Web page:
Texas has fired their Science Curriculum Director for ostensibly supporting Evolution of all things.
It's been reported in numerous places, Wired for one, that Chris Comer, Texas State Science Curriculum director, was forced to resign because she forwarded an email about a presentation by Barbara Forrest, co-author of Creationism's Trojan Horse: The Wedge of Intelligent Design and an expert witness in Kitzmiller v. Dover. Why was this a crime? Apparently the State Board of Education wants to remain neutral in the controversial issue of Intelligent Design/Creationism vs. Evolution. Does anyone else see this as transparent?
I have a few questions:
- How can a director of science curriculum perform her duties if she is not permitted to transmit an email about a presentation on an obviously scientific subject?
- How can any School Board call themselves a school board if they think ignoring something is the same thing as being neutral?
- Why did this happen shortly before Texas starts a review of science curriculum?
- Why does an obvious creationist want to stifle mention of evolution when the battle cry (at least the cry since losing several court cases) has been to "teach the controversy.
Again I question the timing. Does the person who whined about the email (Lizzette Reynolds, a former legislative adviser to President Bush during his Texas governorship) going to replace her? That would make this not only transparent but self serving. Actually since the whining Ms. Reynolds is neither a teacher nor has any science background except for a degree in political science -- at which she obviously excels. Hopefully the appointee is someone familiar with science and without a preplanned agenda of their very own.
Ms. Reynolds wrote: "This is highly inappropriate. I believe this is an offense that calls for termination or, at the very least, reassignment of responsibilities. This is something that the State Board, the Governor’s Office and members of the Legislature would be extremely upset to see because it assumes this is a subject that the agency supports.”
I take great exception to Ms. Reynolds assertion that the Texas State Board doesn't support Evolution. She needs to look at the current state school standards and read the section on Biology. "Biology: In the Biology course students study a variety of topics that include: structures and functions of cells and viruses; growth and development of organisms; cells, tissues, and organs; nucleic acids and genetics; biological evolution; taxonomy; metabolism and energy transfers in living organisms; living systems; homeostasis; ecosystems; and plants and the environment. Students learn how nucleic acids are involved in the formation of an organism and the inheritance of traits. Students learn to use Punnett squares and probability to find possible genotypes and phenotypes. Students understand the relationship between ecology, evolution and genetic principles. They understand differences between bacteria and viruses. Food webs and the cycling of nutrients in ecosystems are learned as well as the significance of structures and adaptations of both animals and plants."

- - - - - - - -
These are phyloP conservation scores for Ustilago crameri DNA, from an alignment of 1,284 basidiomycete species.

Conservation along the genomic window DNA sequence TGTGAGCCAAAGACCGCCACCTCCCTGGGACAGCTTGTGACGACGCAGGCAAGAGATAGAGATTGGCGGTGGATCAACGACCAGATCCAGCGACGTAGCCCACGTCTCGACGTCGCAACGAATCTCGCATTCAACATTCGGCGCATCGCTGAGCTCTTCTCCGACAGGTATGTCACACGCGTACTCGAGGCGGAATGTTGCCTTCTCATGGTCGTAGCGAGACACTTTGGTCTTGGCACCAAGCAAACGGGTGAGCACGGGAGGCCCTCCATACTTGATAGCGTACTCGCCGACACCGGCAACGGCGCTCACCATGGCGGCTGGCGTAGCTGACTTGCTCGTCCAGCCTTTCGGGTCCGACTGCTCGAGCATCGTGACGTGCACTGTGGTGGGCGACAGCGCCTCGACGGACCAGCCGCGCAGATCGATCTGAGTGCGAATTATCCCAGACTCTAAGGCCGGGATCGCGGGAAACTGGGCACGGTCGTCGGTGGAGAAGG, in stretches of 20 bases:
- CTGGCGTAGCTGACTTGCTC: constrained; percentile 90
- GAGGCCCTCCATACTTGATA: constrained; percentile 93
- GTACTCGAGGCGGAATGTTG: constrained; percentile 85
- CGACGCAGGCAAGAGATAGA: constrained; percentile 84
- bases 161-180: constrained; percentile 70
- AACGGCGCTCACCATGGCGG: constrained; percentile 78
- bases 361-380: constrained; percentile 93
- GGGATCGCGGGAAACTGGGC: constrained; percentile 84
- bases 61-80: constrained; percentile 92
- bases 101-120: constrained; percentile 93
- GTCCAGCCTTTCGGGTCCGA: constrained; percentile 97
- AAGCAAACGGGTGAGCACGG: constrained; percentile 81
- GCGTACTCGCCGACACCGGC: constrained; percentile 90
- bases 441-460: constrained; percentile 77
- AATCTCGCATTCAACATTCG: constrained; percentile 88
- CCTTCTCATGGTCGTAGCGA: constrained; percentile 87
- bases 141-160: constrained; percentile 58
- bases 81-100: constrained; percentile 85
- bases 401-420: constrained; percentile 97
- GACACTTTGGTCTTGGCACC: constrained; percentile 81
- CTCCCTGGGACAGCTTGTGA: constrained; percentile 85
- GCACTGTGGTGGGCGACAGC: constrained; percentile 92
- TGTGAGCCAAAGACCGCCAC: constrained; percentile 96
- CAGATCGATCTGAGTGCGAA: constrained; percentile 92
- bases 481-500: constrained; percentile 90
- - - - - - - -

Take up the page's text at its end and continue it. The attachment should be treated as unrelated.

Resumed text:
It sounds like they support Evolution to me. Her assertion makes it sound like the School Board, the Governor's Office, and the Legislature have joined her in complete and total ignorance of science and the standards in place in the Great State of Texas.
I believe she is using the "Ignorance" card to achieve some false idea that it keep you out of the politics. This is a tactic to gain tacit acceptance for Intelligent Design ever since the Dover trial ended and Conservative Judge Jones could find no scientific merit in it. The cry has become a back alley way of trying to gain acceptance because the legal challenge failed so miserably.
One last point before I close. I mentioned above about the tactic "Teach the Controversy". That has been the rallying cry for the past several years. Aside from the fact the controversy isn't real but the creation of intelligent design/creationist support groups in an effort to convince us equating science and pseudo-science is protected by free speech. I guess we can now define "Teach the Controversy" as teach intelligent design/creationism and only mention evolution when it can't be avoided.
So in closing this post I want anyone reading it to understand several things. First I believe forcing a curriculum director to quit over sending an email about a presentation of material currently taught in Texas science classrooms is WRONG! I hope Ms. Comer avails herself of any and all recourse to regain her position and I hope she is able to hold Ms. Reynolds personally responsible for her acts of ignorance and irresponsibility. I also want anyone who reads this to realize that Evolution is science and Intelligent Design, by the admission of it's own supporters, has not yet reached a level where it can be considered science (Ask Michael Behe).